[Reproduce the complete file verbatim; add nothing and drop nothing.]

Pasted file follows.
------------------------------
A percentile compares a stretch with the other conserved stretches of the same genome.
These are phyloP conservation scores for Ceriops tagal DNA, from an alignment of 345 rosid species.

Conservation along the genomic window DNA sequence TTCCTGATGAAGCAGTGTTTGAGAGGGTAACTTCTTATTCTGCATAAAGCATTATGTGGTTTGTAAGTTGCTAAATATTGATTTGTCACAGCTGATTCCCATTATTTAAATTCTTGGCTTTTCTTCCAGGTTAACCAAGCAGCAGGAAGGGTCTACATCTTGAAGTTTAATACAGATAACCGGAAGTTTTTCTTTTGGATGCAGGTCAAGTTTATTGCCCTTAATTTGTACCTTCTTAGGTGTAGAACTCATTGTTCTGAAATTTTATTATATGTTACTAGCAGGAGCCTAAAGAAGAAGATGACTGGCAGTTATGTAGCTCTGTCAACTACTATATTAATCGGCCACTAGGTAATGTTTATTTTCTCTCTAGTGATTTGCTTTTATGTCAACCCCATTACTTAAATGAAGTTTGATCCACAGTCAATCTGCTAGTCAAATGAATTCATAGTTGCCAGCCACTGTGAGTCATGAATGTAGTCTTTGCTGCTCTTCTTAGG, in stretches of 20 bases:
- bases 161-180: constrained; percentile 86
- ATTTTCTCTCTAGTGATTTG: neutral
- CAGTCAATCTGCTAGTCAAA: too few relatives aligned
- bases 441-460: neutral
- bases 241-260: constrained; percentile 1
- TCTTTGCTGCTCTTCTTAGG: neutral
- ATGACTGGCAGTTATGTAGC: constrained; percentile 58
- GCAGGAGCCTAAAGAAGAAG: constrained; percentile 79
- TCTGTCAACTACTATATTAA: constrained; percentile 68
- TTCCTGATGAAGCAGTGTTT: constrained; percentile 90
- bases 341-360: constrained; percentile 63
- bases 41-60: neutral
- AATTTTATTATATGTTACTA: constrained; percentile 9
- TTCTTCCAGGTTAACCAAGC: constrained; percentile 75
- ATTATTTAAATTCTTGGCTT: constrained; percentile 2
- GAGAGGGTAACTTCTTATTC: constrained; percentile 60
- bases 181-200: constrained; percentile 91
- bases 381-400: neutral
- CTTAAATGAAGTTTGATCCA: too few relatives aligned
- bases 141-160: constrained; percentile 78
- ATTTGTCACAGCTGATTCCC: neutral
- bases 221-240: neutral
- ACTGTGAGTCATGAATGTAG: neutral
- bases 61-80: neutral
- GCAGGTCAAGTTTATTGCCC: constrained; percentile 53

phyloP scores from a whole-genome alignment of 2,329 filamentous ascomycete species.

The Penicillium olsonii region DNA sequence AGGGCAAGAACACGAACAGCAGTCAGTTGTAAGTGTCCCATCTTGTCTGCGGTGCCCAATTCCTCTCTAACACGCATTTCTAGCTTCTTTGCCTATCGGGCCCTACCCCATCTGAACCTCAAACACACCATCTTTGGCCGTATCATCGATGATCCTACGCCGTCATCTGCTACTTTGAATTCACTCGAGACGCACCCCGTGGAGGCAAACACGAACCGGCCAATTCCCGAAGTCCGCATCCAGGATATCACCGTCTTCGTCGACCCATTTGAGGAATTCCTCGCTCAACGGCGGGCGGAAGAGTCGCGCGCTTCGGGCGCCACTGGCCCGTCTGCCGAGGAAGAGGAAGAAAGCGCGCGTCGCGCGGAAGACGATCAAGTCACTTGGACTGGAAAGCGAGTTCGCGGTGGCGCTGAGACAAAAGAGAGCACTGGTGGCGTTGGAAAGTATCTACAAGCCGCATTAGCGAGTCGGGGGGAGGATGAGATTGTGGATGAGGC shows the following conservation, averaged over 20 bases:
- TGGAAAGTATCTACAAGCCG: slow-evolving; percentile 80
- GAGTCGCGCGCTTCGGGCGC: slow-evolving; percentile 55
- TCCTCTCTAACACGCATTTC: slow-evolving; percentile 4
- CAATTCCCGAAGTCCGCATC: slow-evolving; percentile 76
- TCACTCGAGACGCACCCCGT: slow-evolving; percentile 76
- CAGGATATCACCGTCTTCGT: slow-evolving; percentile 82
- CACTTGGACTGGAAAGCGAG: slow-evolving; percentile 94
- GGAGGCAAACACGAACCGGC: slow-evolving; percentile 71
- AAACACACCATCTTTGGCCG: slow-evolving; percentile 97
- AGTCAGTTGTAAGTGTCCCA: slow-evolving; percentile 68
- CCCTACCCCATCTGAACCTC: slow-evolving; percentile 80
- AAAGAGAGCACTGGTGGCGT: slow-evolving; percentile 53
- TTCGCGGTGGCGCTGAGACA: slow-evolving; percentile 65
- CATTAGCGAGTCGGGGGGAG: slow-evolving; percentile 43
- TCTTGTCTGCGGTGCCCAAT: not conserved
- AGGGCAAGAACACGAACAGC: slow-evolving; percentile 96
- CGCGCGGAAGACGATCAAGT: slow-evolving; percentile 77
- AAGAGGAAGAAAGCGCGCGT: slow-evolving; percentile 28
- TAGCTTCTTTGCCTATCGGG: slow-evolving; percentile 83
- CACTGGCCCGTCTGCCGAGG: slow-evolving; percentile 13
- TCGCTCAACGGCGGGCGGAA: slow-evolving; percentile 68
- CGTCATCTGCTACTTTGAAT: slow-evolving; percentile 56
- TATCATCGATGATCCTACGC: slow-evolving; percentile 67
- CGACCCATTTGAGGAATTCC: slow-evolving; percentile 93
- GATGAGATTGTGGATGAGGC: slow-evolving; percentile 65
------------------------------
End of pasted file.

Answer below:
A percentile compares a stretch with the other conserved stretches of the same genome.
These are phyloP conservation scores for Ceriops tagal DNA, from an alignment of 345 rosid species.

Conservation along the genomic window DNA sequence TTCCTGATGAAGCAGTGTTTGAGAGGGTAACTTCTTATTCTGCATAAAGCATTATGTGGTTTGTAAGTTGCTAAATATTGATTTGTCACAGCTGATTCCCATTATTTAAATTCTTGGCTTTTCTTCCAGGTTAACCAAGCAGCAGGAAGGGTCTACATCTTGAAGTTTAATACAGATAACCGGAAGTTTTTCTTTTGGATGCAGGTCAAGTTTATTGCCCTTAATTTGTACCTTCTTAGGTGTAGAACTCATTGTTCTGAAATTTTATTATATGTTACTAGCAGGAGCCTAAAGAAGAAGATGACTGGCAGTTATGTAGCTCTGTCAACTACTATATTAATCGGCCACTAGGTAATGTTTATTTTCTCTCTAGTGATTTGCTTTTATGTCAACCCCATTACTTAAATGAAGTTTGATCCACAGTCAATCTGCTAGTCAAATGAATTCATAGTTGCCAGCCACTGTGAGTCATGAATGTAGTCTTTGCTGCTCTTCTTAGG, in stretches of 20 bases:
- bases 161-180: constrained; percentile 86
- ATTTTCTCTCTAGTGATTTG: neutral
- CAGTCAATCTGCTAGTCAAA: too few relatives aligned
- bases 441-460: neutral
- bases 241-260: constrained; percentile 1
- TCTTTGCTGCTCTTCTTAGG: neutral
- ATGACTGGCAGTTATGTAGC: constrained; percentile 58
- GCAGGAGCCTAAAGAAGAAG: constrained; percentile 79
- TCTGTCAACTACTATATTAA: constrained; percentile 68
- TTCCTGATGAAGCAGTGTTT: constrained; percentile 90
- bases 341-360: constrained; percentile 63
- bases 41-60: neutral
- AATTTTATTATATGTTACTA: constrained; percentile 9
- TTCTTCCAGGTTAACCAAGC: constrained; percentile 75
- ATTATTTAAATTCTTGGCTT: constrained; percentile 2
- GAGAGGGTAACTTCTTATTC: constrained; percentile 60
- bases 181-200: constrained; percentile 91
- bases 381-400: neutral
- CTTAAATGAAGTTTGATCCA: too few relatives aligned
- bases 141-160: constrained; percentile 78
- ATTTGTCACAGCTGATTCCC: neutral
- bases 221-240: neutral
- ACTGTGAGTCATGAATGTAG: neutral
- bases 61-80: neutral
- GCAGGTCAAGTTTATTGCCC: constrained; percentile 53

phyloP scores from a whole-genome alignment of 2,329 filamentous ascomycete species.

The Penicillium olsonii region DNA sequence AGGGCAAGAACACGAACAGCAGTCAGTTGTAAGTGTCCCATCTTGTCTGCGGTGCCCAATTCCTCTCTAACACGCATTTCTAGCTTCTTTGCCTATCGGGCCCTACCCCATCTGAACCTCAAACACACCATCTTTGGCCGTATCATCGATGATCCTACGCCGTCATCTGCTACTTTGAATTCACTCGAGACGCACCCCGTGGAGGCAAACACGAACCGGCCAATTCCCGAAGTCCGCATCCAGGATATCACCGTCTTCGTCGACCCATTTGAGGAATTCCTCGCTCAACGGCGGGCGGAAGAGTCGCGCGCTTCGGGCGCCACTGGCCCGTCTGCCGAGGAAGAGGAAGAAAGCGCGCGTCGCGCGGAAGACGATCAAGTCACTTGGACTGGAAAGCGAGTTCGCGGTGGCGCTGAGACAAAAGAGAGCACTGGTGGCGTTGGAAAGTATCTACAAGCCGCATTAGCGAGTCGGGGGGAGGATGAGATTGTGGATGAGGC shows the following conservation, averaged over 20 bases:
- TGGAAAGTATCTACAAGCCG: slow-evolving; percentile 80
- GAGTCGCGCGCTTCGGGCGC: slow-evolving; percentile 55
- TCCTCTCTAACACGCATTTC: slow-evolving; percentile 4
- CAATTCCCGAAGTCCGCATC: slow-evolving; percentile 76
- TCACTCGAGACGCACCCCGT: slow-evolving; percentile 76
- CAGGATATCACCGTCTTCGT: slow-evolving; percentile 82
- CACTTGGACTGGAAAGCGAG: slow-evolving; percentile 94
- GGAGGCAAACACGAACCGGC: slow-evolving; percentile 71
- AAACACACCATCTTTGGCCG: slow-evolving; percentile 97
- AGTCAGTTGTAAGTGTCCCA: slow-evolving; percentile 68
- CCCTACCCCATCTGAACCTC: slow-evolving; percentile 80
- AAAGAGAGCACTGGTGGCGT: slow-evolving; percentile 53
- TTCGCGGTGGCGCTGAGACA: slow-evolving; percentile 65
- CATTAGCGAGTCGGGGGGAG: slow-evolving; percentile 43
- TCTTGTCTGCGGTGCCCAAT: not conserved
- AGGGCAAGAACACGAACAGC: slow-evolving; percentile 96
- CGCGCGGAAGACGATCAAGT: slow-evolving; percentile 77
- AAGAGGAAGAAAGCGCGCGT: slow-evolving; percentile 28
- TAGCTTCTTTGCCTATCGGG: slow-evolving; percentile 83
- CACTGGCCCGTCTGCCGAGG: slow-evolving; percentile 13
- TCGCTCAACGGCGGGCGGAA: slow-evolving; percentile 68
- CGTCATCTGCTACTTTGAAT: slow-evolving; percentile 56
- TATCATCGATGATCCTACGC: slow-evolving; percentile 67
- CGACCCATTTGAGGAATTCC: slow-evolving; percentile 93
- GATGAGATTGTGGATGAGGC: slow-evolving; percentile 65